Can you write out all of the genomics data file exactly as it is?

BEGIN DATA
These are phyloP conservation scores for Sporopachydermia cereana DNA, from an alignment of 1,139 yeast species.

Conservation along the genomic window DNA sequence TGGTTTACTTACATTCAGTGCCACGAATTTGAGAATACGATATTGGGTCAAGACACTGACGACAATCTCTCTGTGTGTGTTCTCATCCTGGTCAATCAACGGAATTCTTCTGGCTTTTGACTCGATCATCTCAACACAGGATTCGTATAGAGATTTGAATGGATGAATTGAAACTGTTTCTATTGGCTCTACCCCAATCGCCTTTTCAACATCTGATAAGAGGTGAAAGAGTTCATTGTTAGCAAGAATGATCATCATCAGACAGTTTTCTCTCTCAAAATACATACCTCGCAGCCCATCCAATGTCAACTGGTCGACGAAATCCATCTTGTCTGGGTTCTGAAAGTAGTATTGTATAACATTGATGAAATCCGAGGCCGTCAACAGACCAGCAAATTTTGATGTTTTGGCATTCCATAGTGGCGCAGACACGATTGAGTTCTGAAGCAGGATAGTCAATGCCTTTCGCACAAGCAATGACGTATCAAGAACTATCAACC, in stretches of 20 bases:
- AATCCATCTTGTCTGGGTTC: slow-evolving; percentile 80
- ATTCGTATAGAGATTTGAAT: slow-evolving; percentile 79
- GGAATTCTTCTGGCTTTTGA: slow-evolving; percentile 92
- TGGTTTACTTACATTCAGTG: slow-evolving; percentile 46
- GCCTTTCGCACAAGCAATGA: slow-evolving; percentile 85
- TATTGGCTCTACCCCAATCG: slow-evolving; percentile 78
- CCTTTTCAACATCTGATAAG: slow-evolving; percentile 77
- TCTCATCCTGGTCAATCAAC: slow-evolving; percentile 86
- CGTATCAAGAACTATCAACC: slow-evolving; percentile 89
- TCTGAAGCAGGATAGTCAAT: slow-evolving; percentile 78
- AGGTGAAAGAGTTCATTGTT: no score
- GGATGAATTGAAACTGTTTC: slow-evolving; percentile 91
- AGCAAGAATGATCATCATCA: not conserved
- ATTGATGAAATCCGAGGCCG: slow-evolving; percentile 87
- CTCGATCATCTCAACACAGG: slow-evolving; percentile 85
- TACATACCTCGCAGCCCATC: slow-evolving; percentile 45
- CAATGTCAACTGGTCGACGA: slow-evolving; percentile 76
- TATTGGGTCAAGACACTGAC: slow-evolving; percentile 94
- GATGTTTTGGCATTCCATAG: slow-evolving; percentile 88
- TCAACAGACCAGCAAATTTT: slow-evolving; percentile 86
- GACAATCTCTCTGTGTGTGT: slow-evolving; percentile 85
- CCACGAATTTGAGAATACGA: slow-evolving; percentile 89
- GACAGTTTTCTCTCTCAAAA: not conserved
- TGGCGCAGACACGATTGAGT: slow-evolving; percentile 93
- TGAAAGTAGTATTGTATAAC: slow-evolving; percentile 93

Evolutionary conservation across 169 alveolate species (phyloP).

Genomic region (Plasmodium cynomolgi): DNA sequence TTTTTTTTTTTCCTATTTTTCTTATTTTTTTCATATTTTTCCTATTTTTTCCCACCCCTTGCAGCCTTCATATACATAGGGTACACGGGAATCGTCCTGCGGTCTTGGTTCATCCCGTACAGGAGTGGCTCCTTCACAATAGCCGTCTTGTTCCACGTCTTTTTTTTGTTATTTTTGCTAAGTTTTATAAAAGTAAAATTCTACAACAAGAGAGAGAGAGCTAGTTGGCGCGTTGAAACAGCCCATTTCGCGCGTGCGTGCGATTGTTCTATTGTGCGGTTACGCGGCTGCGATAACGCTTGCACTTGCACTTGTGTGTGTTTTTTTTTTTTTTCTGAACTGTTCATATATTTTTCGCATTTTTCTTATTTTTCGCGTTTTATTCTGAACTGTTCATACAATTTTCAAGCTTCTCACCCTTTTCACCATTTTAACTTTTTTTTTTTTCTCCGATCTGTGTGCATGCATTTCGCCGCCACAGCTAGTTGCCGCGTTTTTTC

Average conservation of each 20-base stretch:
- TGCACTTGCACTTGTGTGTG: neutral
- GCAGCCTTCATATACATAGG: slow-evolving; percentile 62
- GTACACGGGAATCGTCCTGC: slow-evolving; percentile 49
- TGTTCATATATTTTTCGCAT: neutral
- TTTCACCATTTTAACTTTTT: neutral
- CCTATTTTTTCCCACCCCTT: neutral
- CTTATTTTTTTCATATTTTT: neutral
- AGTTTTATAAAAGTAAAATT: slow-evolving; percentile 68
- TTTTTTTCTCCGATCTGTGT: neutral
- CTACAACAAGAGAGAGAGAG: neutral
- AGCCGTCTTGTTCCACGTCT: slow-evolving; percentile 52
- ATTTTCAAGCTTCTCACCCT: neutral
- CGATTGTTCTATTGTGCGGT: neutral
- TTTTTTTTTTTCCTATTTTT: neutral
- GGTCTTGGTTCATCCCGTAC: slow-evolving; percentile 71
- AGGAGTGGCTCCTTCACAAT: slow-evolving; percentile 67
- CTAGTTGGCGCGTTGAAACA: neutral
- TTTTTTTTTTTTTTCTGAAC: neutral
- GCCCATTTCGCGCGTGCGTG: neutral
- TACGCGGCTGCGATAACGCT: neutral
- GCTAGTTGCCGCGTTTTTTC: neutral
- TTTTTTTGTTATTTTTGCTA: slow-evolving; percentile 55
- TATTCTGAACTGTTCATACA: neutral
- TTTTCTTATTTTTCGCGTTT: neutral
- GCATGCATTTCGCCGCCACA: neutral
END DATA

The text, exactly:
These are phyloP conservation scores for Sporopachydermia cereana DNA, from an alignment of 1,139 yeast species.

Conservation along the genomic window DNA sequence TGGTTTACTTACATTCAGTGCCACGAATTTGAGAATACGATATTGGGTCAAGACACTGACGACAATCTCTCTGTGTGTGTTCTCATCCTGGTCAATCAACGGAATTCTTCTGGCTTTTGACTCGATCATCTCAACACAGGATTCGTATAGAGATTTGAATGGATGAATTGAAACTGTTTCTATTGGCTCTACCCCAATCGCCTTTTCAACATCTGATAAGAGGTGAAAGAGTTCATTGTTAGCAAGAATGATCATCATCAGACAGTTTTCTCTCTCAAAATACATACCTCGCAGCCCATCCAATGTCAACTGGTCGACGAAATCCATCTTGTCTGGGTTCTGAAAGTAGTATTGTATAACATTGATGAAATCCGAGGCCGTCAACAGACCAGCAAATTTTGATGTTTTGGCATTCCATAGTGGCGCAGACACGATTGAGTTCTGAAGCAGGATAGTCAATGCCTTTCGCACAAGCAATGACGTATCAAGAACTATCAACC, in stretches of 20 bases:
- AATCCATCTTGTCTGGGTTC: slow-evolving; percentile 80
- ATTCGTATAGAGATTTGAAT: slow-evolving; percentile 79
- GGAATTCTTCTGGCTTTTGA: slow-evolving; percentile 92
- TGGTTTACTTACATTCAGTG: slow-evolving; percentile 46
- GCCTTTCGCACAAGCAATGA: slow-evolving; percentile 85
- TATTGGCTCTACCCCAATCG: slow-evolving; percentile 78
- CCTTTTCAACATCTGATAAG: slow-evolving; percentile 77
- TCTCATCCTGGTCAATCAAC: slow-evolving; percentile 86
- CGTATCAAGAACTATCAACC: slow-evolving; percentile 89
- TCTGAAGCAGGATAGTCAAT: slow-evolving; percentile 78
- AGGTGAAAGAGTTCATTGTT: no score
- GGATGAATTGAAACTGTTTC: slow-evolving; percentile 91
- AGCAAGAATGATCATCATCA: not conserved
- ATTGATGAAATCCGAGGCCG: slow-evolving; percentile 87
- CTCGATCATCTCAACACAGG: slow-evolving; percentile 85
- TACATACCTCGCAGCCCATC: slow-evolving; percentile 45
- CAATGTCAACTGGTCGACGA: slow-evolving; percentile 76
- TATTGGGTCAAGACACTGAC: slow-evolving; percentile 94
- GATGTTTTGGCATTCCATAG: slow-evolving; percentile 88
- TCAACAGACCAGCAAATTTT: slow-evolving; percentile 86
- GACAATCTCTCTGTGTGTGT: slow-evolving; percentile 85
- CCACGAATTTGAGAATACGA: slow-evolving; percentile 89
- GACAGTTTTCTCTCTCAAAA: not conserved
- TGGCGCAGACACGATTGAGT: slow-evolving; percentile 93
- TGAAAGTAGTATTGTATAAC: slow-evolving; percentile 93

Evolutionary conservation across 169 alveolate species (phyloP).

Genomic region (Plasmodium cynomolgi): DNA sequence TTTTTTTTTTTCCTATTTTTCTTATTTTTTTCATATTTTTCCTATTTTTTCCCACCCCTTGCAGCCTTCATATACATAGGGTACACGGGAATCGTCCTGCGGTCTTGGTTCATCCCGTACAGGAGTGGCTCCTTCACAATAGCCGTCTTGTTCCACGTCTTTTTTTTGTTATTTTTGCTAAGTTTTATAAAAGTAAAATTCTACAACAAGAGAGAGAGAGCTAGTTGGCGCGTTGAAACAGCCCATTTCGCGCGTGCGTGCGATTGTTCTATTGTGCGGTTACGCGGCTGCGATAACGCTTGCACTTGCACTTGTGTGTGTTTTTTTTTTTTTTCTGAACTGTTCATATATTTTTCGCATTTTTCTTATTTTTCGCGTTTTATTCTGAACTGTTCATACAATTTTCAAGCTTCTCACCCTTTTCACCATTTTAACTTTTTTTTTTTTCTCCGATCTGTGTGCATGCATTTCGCCGCCACAGCTAGTTGCCGCGTTTTTTC

Average conservation of each 20-base stretch:
- TGCACTTGCACTTGTGTGTG: neutral
- GCAGCCTTCATATACATAGG: slow-evolving; percentile 62
- GTACACGGGAATCGTCCTGC: slow-evolving; percentile 49
- TGTTCATATATTTTTCGCAT: neutral
- TTTCACCATTTTAACTTTTT: neutral
- CCTATTTTTTCCCACCCCTT: neutral
- CTTATTTTTTTCATATTTTT: neutral
- AGTTTTATAAAAGTAAAATT: slow-evolving; percentile 68
- TTTTTTTCTCCGATCTGTGT: neutral
- CTACAACAAGAGAGAGAGAG: neutral
- AGCCGTCTTGTTCCACGTCT: slow-evolving; percentile 52
- ATTTTCAAGCTTCTCACCCT: neutral
- CGATTGTTCTATTGTGCGGT: neutral
- TTTTTTTTTTTCCTATTTTT: neutral
- GGTCTTGGTTCATCCCGTAC: slow-evolving; percentile 71
- AGGAGTGGCTCCTTCACAAT: slow-evolving; percentile 67
- CTAGTTGGCGCGTTGAAACA: neutral
- TTTTTTTTTTTTTTCTGAAC: neutral
- GCCCATTTCGCGCGTGCGTG: neutral
- TACGCGGCTGCGATAACGCT: neutral
- GCTAGTTGCCGCGTTTTTTC: neutral
- TTTTTTTGTTATTTTTGCTA: slow-evolving; percentile 55
- TATTCTGAACTGTTCATACA: neutral
- TTTTCTTATTTTTCGCGTTT: neutral
- GCATGCATTTCGCCGCCACA: neutral